Sally Gorenz (front), owns two shotguns, a compound bow, and a love of competitive shooting, but she only hunts skeet and targets, not animals. Sally is CAST’s Administrative Assistant for Editorial and Social Media—see story below. Her love of the color green probably stems from her enjoyment of the outdoors and her obsession with the Green Bay Packers.  A senior at Iowa State, Sally has her sights set on working for an ag-based company and traveling around the world.

Megan Gaul (back) enjoys hair bows rather than cross bows, but like Sally, she has become an integral part of CAST’s move into social media. As Administrative Assistant for Membership and Marketing, Megan uses her skill at design and fashion to good effect while creating photo collages or web page formats for CAST—see story below for more about her input.  Megan danced around with several majors in her first year of college, but this ISU sophomore has settled on communications and event planning as her academic interests.   

Talented Interns from the Smartphone Generation Help CAST 
Reach New Audiences

I still visit with farmers and haunt the rolling acres where I grew up on a grain and livestock family farm, so I know that some of the best communication comes face-to-face---at kitchen tables, implement stores, or the local feed store.  But many farmers are using Twitter, Facebook, and blogs as enthusiastically as their urban cousins, and the organization I work for knows that digital techniques help convey the science-based information that policymakers and the public need to know about food and those who produce it.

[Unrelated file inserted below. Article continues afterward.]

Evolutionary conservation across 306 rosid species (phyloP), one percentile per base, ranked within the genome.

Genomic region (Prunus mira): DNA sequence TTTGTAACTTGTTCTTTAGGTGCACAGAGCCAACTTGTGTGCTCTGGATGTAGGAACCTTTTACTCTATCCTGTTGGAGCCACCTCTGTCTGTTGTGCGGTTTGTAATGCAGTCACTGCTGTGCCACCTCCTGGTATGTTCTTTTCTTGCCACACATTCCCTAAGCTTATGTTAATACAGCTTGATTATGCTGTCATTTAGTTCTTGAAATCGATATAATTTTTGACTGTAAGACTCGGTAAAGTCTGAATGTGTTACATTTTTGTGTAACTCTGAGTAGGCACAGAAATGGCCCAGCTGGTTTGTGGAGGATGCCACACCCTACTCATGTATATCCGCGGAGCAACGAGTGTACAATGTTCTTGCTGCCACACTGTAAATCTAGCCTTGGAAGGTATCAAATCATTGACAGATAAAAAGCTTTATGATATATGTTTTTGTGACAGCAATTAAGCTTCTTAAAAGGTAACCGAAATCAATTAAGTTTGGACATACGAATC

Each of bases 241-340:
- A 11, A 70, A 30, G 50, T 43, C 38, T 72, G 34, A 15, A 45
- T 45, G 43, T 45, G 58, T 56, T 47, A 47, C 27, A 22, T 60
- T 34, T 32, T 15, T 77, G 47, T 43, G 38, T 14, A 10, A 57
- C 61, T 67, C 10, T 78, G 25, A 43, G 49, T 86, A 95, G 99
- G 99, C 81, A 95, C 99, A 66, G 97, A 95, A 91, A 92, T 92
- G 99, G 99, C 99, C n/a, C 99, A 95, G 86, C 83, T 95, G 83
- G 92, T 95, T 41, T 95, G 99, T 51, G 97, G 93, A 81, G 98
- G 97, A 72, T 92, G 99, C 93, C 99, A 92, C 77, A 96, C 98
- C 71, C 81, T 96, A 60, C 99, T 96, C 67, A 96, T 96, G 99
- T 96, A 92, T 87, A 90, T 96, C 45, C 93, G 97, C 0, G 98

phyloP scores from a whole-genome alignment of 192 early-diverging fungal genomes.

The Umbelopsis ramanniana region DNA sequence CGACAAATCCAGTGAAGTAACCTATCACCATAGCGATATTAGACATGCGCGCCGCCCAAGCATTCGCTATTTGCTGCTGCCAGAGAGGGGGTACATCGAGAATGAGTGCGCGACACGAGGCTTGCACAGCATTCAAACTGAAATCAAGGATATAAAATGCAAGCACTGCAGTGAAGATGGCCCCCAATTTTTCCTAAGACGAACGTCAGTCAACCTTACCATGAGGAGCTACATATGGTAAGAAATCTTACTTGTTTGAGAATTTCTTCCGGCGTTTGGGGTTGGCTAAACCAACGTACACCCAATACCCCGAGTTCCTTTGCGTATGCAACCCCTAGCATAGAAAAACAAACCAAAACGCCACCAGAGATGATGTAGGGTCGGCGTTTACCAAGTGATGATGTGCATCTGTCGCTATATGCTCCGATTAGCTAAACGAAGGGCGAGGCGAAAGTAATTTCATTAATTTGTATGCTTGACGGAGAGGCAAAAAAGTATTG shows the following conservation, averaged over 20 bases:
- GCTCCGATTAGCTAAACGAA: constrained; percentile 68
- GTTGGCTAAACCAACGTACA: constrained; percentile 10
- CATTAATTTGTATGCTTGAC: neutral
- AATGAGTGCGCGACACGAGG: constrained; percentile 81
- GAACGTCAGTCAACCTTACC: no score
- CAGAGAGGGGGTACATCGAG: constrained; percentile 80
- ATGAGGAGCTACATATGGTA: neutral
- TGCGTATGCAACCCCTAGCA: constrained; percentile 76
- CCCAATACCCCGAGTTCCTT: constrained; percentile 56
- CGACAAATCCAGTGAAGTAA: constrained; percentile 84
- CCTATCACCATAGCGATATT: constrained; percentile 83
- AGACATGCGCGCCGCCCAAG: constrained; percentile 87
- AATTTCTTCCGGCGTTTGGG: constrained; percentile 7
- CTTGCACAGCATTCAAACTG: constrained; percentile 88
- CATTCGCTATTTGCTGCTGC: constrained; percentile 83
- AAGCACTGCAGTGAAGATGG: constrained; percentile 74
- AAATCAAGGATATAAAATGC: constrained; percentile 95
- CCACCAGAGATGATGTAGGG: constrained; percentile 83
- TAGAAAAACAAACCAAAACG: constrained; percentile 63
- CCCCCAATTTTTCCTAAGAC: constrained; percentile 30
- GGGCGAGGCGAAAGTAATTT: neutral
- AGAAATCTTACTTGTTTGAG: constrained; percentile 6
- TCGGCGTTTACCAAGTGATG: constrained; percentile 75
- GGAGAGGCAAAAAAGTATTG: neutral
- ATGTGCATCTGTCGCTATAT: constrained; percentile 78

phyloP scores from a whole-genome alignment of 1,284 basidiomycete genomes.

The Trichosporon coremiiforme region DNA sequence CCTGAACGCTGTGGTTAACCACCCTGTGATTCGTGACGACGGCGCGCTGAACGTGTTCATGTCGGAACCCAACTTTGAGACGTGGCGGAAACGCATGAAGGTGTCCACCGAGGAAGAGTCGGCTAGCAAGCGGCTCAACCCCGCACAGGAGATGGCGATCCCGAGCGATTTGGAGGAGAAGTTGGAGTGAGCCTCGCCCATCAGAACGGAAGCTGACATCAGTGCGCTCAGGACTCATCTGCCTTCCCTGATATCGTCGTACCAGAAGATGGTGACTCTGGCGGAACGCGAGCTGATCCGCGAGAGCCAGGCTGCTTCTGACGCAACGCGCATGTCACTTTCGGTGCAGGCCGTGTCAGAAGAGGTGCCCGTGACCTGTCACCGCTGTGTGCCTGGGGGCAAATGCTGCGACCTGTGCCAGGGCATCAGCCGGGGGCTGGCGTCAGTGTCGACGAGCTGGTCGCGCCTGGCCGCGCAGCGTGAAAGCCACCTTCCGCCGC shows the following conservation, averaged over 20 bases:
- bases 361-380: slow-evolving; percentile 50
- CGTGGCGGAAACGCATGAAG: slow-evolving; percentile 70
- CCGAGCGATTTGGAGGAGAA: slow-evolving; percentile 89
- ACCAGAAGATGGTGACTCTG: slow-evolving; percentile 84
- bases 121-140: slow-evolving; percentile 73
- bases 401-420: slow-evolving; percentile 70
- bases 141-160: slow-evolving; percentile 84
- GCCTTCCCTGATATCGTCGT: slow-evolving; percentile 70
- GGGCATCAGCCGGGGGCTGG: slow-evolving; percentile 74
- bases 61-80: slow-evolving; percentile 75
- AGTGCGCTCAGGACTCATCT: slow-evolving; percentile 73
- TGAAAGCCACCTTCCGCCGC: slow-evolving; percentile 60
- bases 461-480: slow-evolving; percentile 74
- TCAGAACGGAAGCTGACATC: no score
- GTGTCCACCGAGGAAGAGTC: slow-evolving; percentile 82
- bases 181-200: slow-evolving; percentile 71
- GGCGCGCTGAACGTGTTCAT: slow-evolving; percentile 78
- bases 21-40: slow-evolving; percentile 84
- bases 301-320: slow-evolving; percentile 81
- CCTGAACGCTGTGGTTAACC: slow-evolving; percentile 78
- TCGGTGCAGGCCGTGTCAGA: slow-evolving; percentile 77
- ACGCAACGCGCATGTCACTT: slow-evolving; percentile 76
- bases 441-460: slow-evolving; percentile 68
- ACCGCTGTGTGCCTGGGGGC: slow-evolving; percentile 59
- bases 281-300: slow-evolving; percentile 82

Along with the traditional print publications, the Council for Agricultural Science and Technology has been producing videos, a website, and an e-newsletter for several years. The response has been good as visitors from the United States and around the world learn about science-based agriculture.

Social media adds another layer to these options, and at CAST, the digital charge has been led by young people. The small CAST staff benefits from a steady infusion of enthusiastic, talented interns from Iowa State University, and several of the students have initiated programs that add to CAST's communication tactics.

Elizabeth Burns-Thompson led the charge with her passion for ag and communication. She understood how Twitter and other movements would influence the way agricultural sectors link up. Elizabeth moved on to law school and ag/communication work, but her ideas started the social media movement at CAST.